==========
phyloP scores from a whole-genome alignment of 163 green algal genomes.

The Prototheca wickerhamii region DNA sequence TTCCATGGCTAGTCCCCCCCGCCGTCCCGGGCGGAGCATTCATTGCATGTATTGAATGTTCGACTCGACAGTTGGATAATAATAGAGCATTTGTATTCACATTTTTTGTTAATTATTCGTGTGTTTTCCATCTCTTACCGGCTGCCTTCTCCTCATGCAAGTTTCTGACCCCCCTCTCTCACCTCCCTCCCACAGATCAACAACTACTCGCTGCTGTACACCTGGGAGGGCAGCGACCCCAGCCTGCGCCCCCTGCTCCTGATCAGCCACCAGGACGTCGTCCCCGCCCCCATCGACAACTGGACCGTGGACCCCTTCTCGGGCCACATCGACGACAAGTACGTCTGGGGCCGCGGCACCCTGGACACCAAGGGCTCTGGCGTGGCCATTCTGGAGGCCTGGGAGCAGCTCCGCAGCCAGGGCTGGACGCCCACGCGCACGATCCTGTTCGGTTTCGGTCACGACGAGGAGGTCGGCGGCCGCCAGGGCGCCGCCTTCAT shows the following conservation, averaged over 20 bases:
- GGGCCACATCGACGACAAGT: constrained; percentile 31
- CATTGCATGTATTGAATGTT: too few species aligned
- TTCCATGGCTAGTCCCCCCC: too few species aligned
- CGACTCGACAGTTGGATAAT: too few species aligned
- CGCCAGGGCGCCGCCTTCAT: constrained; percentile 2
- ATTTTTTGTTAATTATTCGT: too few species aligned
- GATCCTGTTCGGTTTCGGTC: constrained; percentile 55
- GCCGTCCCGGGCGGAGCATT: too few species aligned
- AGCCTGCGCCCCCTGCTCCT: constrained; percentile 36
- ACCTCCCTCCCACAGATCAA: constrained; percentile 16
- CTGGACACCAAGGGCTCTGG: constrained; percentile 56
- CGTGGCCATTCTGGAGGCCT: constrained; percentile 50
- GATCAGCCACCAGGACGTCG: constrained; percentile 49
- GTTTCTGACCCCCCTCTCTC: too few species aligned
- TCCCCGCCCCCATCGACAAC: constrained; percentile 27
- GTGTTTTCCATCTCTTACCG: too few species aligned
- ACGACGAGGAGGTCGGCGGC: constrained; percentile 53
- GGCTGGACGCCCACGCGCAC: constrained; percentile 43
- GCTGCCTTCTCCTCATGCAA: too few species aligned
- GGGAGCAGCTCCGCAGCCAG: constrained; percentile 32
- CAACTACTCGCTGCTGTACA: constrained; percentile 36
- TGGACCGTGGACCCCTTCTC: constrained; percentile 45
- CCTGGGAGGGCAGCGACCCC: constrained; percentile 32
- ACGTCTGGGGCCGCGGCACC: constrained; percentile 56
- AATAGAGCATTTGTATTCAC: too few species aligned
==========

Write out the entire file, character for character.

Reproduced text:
phyloP scores from a whole-genome alignment of 163 green algal genomes.

The Prototheca wickerhamii region DNA sequence TTCCATGGCTAGTCCCCCCCGCCGTCCCGGGCGGAGCATTCATTGCATGTATTGAATGTTCGACTCGACAGTTGGATAATAATAGAGCATTTGTATTCACATTTTTTGTTAATTATTCGTGTGTTTTCCATCTCTTACCGGCTGCCTTCTCCTCATGCAAGTTTCTGACCCCCCTCTCTCACCTCCCTCCCACAGATCAACAACTACTCGCTGCTGTACACCTGGGAGGGCAGCGACCCCAGCCTGCGCCCCCTGCTCCTGATCAGCCACCAGGACGTCGTCCCCGCCCCCATCGACAACTGGACCGTGGACCCCTTCTCGGGCCACATCGACGACAAGTACGTCTGGGGCCGCGGCACCCTGGACACCAAGGGCTCTGGCGTGGCCATTCTGGAGGCCTGGGAGCAGCTCCGCAGCCAGGGCTGGACGCCCACGCGCACGATCCTGTTCGGTTTCGGTCACGACGAGGAGGTCGGCGGCCGCCAGGGCGCCGCCTTCAT shows the following conservation, averaged over 20 bases:
- GGGCCACATCGACGACAAGT: constrained; percentile 31
- CATTGCATGTATTGAATGTT: too few species aligned
- TTCCATGGCTAGTCCCCCCC: too few species aligned
- CGACTCGACAGTTGGATAAT: too few species aligned
- CGCCAGGGCGCCGCCTTCAT: constrained; percentile 2
- ATTTTTTGTTAATTATTCGT: too few species aligned
- GATCCTGTTCGGTTTCGGTC: constrained; percentile 55
- GCCGTCCCGGGCGGAGCATT: too few species aligned
- AGCCTGCGCCCCCTGCTCCT: constrained; percentile 36
- ACCTCCCTCCCACAGATCAA: constrained; percentile 16
- CTGGACACCAAGGGCTCTGG: constrained; percentile 56
- CGTGGCCATTCTGGAGGCCT: constrained; percentile 50
- GATCAGCCACCAGGACGTCG: constrained; percentile 49
- GTTTCTGACCCCCCTCTCTC: too few species aligned
- TCCCCGCCCCCATCGACAAC: constrained; percentile 27
- GTGTTTTCCATCTCTTACCG: too few species aligned
- ACGACGAGGAGGTCGGCGGC: constrained; percentile 53
- GGCTGGACGCCCACGCGCAC: constrained; percentile 43
- GCTGCCTTCTCCTCATGCAA: too few species aligned
- GGGAGCAGCTCCGCAGCCAG: constrained; percentile 32
- CAACTACTCGCTGCTGTACA: constrained; percentile 36
- TGGACCGTGGACCCCTTCTC: constrained; percentile 45
- CCTGGGAGGGCAGCGACCCC: constrained; percentile 32
- ACGTCTGGGGCCGCGGCACC: constrained; percentile 56
- AATAGAGCATTTGTATTCAC: too few species aligned